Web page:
Though the going is slow, Al makes good progress, moving across the country until he is somewhere in Arkansas. There he is picked up by a man named Charles Haskell Jr., who not only promises to take him all the way to Los Angeles, but stops at a diner and treats our near-starving protagonist to the first real meal he has had since being on the road. All Haskell asks in return for his generosity is someone to talk to along the way and someone to share the driving so that he can make an appointment in L.A..
Since Al is more of a listener than a talker, he learns quite a bit about the man, including the fact that he is a bookie who was recently wiped out in Miami and is headed to California to make enough money to return to Florida the next year with enough of a stake to make him a player again. He also learns that earlier in his travels, Haskell had an encounter with a woman who was also hitchhiking but who wound up turning on him and attacking him, leaving him with three large scars on his hand.
After they have been traveling together for some time, Al takes over the driving, and Haskell falls asleep. Soon the rain begins to fall, and Roberts tries to wake his benefactor to see if they shouldn't put up the top on the convertible, but he cannot awaken him. Pulling over to the side of the road, Al opens the passenger door and Haskell falls from the car, dead. However, in doing so, he hits his head on the pavement, making it appear that he has been bludgeoned.
In a panic, Al, knowing that if the police were to find him in this situation there is no way that they would believe his story, but would instead think that he killed the man for his money, decides that the best thing to do is to take on the dead man's identity and attempt to bluff his way to California. Exchanging clothes with the dead man and taking his keys and wallet while at the same time abandoning anything that might identify him as anyone other than Haskell, Al drags the body out of sight, hoping that when it is found, the police will actually think it is Al Roberts who has died and not suspect any connection to Charles Haskell.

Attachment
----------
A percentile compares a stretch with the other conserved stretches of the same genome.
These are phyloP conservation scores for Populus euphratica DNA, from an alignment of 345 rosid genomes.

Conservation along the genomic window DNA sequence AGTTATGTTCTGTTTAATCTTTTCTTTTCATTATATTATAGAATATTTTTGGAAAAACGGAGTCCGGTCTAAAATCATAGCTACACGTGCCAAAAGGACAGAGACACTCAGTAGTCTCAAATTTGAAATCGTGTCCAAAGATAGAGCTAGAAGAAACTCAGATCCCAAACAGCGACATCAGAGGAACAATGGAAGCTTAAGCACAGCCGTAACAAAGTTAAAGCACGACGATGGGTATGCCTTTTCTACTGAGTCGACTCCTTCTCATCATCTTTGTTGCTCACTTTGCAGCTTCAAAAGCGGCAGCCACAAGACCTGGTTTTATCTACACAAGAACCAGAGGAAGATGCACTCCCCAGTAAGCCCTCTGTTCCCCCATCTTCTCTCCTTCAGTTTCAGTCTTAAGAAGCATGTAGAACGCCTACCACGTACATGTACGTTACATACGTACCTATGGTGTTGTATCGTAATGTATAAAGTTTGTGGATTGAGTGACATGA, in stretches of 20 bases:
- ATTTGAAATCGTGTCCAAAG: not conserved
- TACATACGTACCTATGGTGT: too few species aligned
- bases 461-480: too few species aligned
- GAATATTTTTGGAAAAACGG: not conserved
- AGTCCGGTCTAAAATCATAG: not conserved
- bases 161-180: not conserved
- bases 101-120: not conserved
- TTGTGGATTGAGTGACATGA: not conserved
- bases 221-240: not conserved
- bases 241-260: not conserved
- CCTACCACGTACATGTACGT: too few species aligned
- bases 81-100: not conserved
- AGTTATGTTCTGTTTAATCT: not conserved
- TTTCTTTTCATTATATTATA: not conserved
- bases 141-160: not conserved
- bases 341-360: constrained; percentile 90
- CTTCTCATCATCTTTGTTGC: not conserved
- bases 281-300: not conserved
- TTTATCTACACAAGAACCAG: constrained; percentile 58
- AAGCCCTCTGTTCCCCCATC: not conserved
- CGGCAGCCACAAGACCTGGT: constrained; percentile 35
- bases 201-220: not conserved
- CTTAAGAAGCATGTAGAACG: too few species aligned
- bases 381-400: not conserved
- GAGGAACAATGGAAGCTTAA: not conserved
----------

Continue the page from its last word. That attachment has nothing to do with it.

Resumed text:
His plan goes along pretty well, though there are moments of panic such as when he must stop at a border crossing into California. It is only when he decides to give a ride to a young woman named Vera (played with a truly fearsome intensity by the aptly named Ann Savage) that things begin to spiral even further out of control. Vera, you see, turns out to be the same woman whom Haskell had picked up before, the one who gave him the scars on the back of his hand. She, therefore, immediately knows that the man now claiming to be Haskell is an impostor and begins to blackmail him. From there it is only a matter of time until the downward noir spiral brings Al to the point where he must contemplate committing an actual murder.
Some will claim that the end of Al's story is simply fate catching up to him. Others will see it as circumstance and coincidence run out of control. For me, however, Al Roberts' path is simply a fine example of the inevitability of the downward spiral that constitutes a true film noir. Perhaps it is best summed up by Al Roberts himself when he says, "That's life. Whichever way you turn, Fate sticks out a foot to trip you."
Here's a short clip from the film which not only gives a good feel for the mood and atmosphere of the movie, but shows Al's true first step on the downward spiral:
And now, here's the skinny for this film:
Release Date: 1945
Running Time: 68min
Black and White
Starring: Tom Neal, Ann Savage
Directed by: Edgar G. Ulmer
Produced by: Leon Fromkess
Distributed by: Producers Releasing Corporation
Since it is part of the public domain, Detour is available in numerous places to watch or download for free, including the Internet Archive. It is also available for purchase on DVD from Amazon.
Until next time, happy treasure hunting.Powered by Sidelines